Mr. Banks arrives home cheerfully, it’s 1910, “King Edward’s on the throne/ it’s the Age of Men,” and he is pleased with The Life I Lead.  Everything is on schedule, his servants and family treat him with the respect he deserves as head of the household (noblesse oblige) and it takes several minutes before he realizes his children are missing.  The kindly constable brings them home and tries to encourage Mr. Banks to not be hard on them, but Mr. Banks dismisses him.  With the same tune, he has his wife take down an advertisement for a new nanny.  No-nonsense is the first requirement, “tradition, discipline, and rules/ must be the tools/ without them/ disorder, catastrophe, anarchy/ in short, you have a ghastly mess.”  Jane and Michael have their own advertisement and though their mother follows her husband’s commands, she does insist that they listen to their children.  Their first requirement is a cherry disposition, and a desire for games, all sorts.  After the children are sent to bed, Mr. Banks tears up the notice and throws it into the fireplace.  What he doesn’t see are the pieces float out the chimney.

There is a queue of nannies in the morning, but before Mr. Banks can begin interviewing there is a large gust of wind that blows them all away.  Mary Poppins gently floats down and lands at the door.  In her hand are the children’s qualifications, not Mr. Banks’ and so he wonders over at the fireplace what happened.  Mary gives herself the job, but Mr. Banks seems suitably impressed and takes credit for it when his wife asks.  Mary does the most extraordinary thing and rides the banister up.  She quickly takes control in the nursery, putting her things away, after pulling them out of an empty carpet bag (loved that part as a kid).  Michael thinks she’s tricky.  Jane thinks she’s wonderful.  Mary also pulls out her tape measure, to see how the children measure up.  Michael is extremely stubborn and suspicious, while Jane is prone to giggling.  Mary Poppins is “practically perfect in every way.”  Time for their first game, tidying up the nursery.  “In every job that must be done/ there is an element of fun/ you find the fun/ and snap, the job’s a game.”  A Spoonful of Sugar helps the medicine go down.  Snapping puts the toys and items laying about away, though it takes Michael several tries.  It gets a little out of hand and Mary Poppins puts an end to it, but the children eagerly join her for a walk afterwards.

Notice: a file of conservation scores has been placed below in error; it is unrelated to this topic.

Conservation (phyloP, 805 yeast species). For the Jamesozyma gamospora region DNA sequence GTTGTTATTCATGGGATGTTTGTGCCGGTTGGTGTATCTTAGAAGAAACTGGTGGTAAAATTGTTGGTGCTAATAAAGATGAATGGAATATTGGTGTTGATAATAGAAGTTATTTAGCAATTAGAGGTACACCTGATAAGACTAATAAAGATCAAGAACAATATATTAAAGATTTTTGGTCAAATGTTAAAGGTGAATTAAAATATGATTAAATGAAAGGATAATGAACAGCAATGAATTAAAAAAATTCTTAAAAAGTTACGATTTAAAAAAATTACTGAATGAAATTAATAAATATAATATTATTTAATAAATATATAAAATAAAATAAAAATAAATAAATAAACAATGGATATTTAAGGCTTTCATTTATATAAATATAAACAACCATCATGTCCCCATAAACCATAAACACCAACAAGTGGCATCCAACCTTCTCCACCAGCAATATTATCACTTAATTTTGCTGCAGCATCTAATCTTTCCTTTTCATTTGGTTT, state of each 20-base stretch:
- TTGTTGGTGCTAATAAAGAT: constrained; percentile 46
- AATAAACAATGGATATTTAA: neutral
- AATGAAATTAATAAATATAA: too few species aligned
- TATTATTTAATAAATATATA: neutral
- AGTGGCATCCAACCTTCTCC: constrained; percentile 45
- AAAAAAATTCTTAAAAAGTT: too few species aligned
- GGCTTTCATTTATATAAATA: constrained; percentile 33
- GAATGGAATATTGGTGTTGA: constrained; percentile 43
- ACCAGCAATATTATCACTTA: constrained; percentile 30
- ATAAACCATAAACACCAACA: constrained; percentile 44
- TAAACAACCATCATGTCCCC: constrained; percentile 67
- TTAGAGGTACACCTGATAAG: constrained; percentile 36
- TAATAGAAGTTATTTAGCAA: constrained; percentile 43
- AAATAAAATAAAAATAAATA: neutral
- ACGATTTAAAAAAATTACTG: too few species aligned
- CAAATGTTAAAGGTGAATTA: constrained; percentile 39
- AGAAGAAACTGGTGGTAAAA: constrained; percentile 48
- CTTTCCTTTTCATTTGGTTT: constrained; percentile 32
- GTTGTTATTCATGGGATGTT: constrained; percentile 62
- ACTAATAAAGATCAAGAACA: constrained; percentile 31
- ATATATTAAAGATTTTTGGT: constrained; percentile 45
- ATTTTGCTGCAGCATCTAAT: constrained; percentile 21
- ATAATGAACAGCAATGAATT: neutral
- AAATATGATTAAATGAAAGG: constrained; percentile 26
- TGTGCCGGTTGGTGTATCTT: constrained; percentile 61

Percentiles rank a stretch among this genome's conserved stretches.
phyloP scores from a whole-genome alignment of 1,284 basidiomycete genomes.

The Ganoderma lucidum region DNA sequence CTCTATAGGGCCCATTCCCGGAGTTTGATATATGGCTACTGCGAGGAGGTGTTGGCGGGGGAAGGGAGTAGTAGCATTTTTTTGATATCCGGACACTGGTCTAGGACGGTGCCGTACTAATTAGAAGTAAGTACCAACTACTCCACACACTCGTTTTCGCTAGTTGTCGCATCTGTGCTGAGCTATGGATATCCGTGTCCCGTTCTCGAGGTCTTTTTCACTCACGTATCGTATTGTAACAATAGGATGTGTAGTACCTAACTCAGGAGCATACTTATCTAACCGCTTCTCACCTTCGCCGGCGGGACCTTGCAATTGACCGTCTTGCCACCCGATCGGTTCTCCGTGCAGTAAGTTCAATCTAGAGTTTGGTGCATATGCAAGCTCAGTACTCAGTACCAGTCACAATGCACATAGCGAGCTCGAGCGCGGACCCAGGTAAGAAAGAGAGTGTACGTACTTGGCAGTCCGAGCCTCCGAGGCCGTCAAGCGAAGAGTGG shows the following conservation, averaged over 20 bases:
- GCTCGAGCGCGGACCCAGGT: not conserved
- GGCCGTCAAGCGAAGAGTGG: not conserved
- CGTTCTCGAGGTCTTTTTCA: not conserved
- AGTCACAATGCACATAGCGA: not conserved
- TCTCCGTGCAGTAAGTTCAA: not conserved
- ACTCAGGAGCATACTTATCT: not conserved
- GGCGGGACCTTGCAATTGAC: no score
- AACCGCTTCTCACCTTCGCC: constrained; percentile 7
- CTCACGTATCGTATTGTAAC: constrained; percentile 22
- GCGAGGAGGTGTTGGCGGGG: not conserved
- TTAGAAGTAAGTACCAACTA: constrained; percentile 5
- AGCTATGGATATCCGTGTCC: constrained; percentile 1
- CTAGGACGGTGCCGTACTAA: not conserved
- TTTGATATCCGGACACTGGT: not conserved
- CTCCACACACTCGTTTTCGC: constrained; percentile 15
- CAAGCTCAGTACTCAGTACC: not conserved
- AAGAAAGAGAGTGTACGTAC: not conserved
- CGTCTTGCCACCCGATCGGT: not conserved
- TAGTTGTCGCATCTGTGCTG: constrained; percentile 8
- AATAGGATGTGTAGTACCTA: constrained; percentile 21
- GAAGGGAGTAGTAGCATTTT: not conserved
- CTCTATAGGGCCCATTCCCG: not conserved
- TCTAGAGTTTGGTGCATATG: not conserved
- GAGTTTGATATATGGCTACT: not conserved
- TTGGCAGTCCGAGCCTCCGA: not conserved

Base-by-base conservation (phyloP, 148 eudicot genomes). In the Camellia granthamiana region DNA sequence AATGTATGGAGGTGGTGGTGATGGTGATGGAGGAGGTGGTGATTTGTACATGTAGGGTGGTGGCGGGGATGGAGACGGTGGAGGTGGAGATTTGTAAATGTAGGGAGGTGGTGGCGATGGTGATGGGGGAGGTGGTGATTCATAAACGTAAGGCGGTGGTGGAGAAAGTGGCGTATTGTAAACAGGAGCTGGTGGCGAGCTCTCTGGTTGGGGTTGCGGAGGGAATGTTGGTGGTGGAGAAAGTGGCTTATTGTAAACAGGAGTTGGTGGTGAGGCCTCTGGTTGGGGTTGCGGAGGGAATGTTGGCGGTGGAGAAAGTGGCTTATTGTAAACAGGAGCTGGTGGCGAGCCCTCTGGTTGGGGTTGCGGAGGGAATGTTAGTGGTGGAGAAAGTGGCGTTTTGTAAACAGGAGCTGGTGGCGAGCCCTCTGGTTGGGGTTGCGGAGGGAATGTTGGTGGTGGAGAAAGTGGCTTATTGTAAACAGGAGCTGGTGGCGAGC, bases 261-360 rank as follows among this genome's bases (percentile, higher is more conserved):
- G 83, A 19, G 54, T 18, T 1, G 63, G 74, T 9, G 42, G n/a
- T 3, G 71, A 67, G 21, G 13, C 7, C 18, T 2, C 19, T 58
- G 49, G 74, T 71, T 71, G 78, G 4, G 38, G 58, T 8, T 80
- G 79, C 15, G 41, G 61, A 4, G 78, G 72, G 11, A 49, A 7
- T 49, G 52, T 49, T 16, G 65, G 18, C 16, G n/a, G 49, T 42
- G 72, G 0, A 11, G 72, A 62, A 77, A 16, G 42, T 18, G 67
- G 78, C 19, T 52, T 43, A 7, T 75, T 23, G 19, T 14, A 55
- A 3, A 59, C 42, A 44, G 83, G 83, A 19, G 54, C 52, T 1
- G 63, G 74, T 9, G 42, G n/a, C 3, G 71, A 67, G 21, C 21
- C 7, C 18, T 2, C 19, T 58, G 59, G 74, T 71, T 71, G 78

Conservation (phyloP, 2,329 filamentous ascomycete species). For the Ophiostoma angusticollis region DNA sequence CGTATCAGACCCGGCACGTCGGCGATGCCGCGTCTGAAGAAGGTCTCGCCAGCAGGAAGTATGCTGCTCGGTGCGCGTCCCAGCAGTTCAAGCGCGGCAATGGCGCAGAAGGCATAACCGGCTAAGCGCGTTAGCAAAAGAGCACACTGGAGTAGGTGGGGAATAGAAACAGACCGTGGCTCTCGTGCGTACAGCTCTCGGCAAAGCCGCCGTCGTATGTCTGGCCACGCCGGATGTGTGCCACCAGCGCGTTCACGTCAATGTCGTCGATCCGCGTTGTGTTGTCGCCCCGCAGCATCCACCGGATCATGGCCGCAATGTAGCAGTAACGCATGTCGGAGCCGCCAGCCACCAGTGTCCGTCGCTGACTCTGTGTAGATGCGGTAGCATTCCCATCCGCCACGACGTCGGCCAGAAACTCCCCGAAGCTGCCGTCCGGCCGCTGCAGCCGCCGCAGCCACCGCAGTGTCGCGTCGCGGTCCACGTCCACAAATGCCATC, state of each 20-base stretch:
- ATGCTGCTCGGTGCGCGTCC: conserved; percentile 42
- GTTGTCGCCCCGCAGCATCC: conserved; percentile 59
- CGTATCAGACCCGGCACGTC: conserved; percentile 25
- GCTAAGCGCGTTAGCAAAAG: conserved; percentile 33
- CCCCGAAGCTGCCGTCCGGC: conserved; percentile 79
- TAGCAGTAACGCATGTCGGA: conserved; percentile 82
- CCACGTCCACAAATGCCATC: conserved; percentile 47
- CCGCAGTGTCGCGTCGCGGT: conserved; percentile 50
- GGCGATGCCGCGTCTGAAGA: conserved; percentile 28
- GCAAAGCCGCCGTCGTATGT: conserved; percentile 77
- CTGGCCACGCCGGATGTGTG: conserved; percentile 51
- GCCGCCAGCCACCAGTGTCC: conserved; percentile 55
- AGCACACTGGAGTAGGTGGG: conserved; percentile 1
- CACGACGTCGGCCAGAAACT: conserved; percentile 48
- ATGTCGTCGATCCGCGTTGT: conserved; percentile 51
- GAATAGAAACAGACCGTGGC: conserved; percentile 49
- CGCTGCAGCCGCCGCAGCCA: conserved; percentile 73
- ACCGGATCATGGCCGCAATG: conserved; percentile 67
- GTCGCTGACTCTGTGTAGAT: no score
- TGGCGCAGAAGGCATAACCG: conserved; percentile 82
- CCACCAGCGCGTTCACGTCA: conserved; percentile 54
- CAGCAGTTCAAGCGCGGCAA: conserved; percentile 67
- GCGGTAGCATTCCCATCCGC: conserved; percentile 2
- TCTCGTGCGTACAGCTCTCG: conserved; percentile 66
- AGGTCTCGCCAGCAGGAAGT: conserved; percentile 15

Today, Bert is a street artist and the trio arrive.  He recognizes Mary Poppins and knows Jane and Michael from their adventures nearby.  He tries some magic to pop the children into a drawing, but Mary Poppins steps in to do it properly.  Now the children run off to a fair in new outfits and Bert remarks to Mary “it’s a Jolly Holiday…when Mary hold your hand/ it feels so grand/ your heart starts beating/ like a big brass band.”  Animated animals come up to them and even join in the singing [animation style reminds me a bit of 101 Dalmatians].  The pair end up at a cafe with dancing penguins (I love this part!)  Bert joins in the dancing and it’s wonderfully hilarious.  He is quick to insist “cream of the crop/ tip of the top/ is Mary Poppins/ and there we stop.”  They do join the children on a merry-go-round, but Mary has the horses jump off the carousel.  They join a fox hunt, with Bert rescuing the Irish fox and that leads to a horse race.  Mary’s manners lead her to the front and when the interviewers congratulate her, she reveals there is a word to use when one does not know what to say.  Supercalifragilisticexpialidocious (just about the best song of all time).  “Even though the sound of it/ is something quite atrocious/ if you say it loud enough/ you’ll always sound precocious.”

Rain ruins their day and they’re back in London in their regular clothes.  Mary shows further magic when her medicine changes color and flavor for each person’s preference.  When the children insist they are much too excited to go to sleep, Mary lulls them to Stay Awake.  Of course, they drift off, but are cheerful the next morning, to their father’s chagrin.  He feels Mary Poppins is undermining the discipline in the house; indeed, everyone is in a good mood except him.  But he goes off to work and Mary takes the children out on errands.  The dog, Andrew, barks he needs Mary’s help; so the children meet Uncle Albert.  Bert is already there, and oddly, Uncle Albert is floating near the ceiling.  I Love to Laugh, he declares, “loud and long and clear.”  “The more I laugh/ the more I fill with glee/ and the more the glee/ the more I’m a merrier me.”  Everyone joins him on the ceiling, though Mary simply floats up.  She raises the tea table, but a little later, insists they must get home.  And that is the secret to getting down; one must think of something sad.  Bert stays with Albert.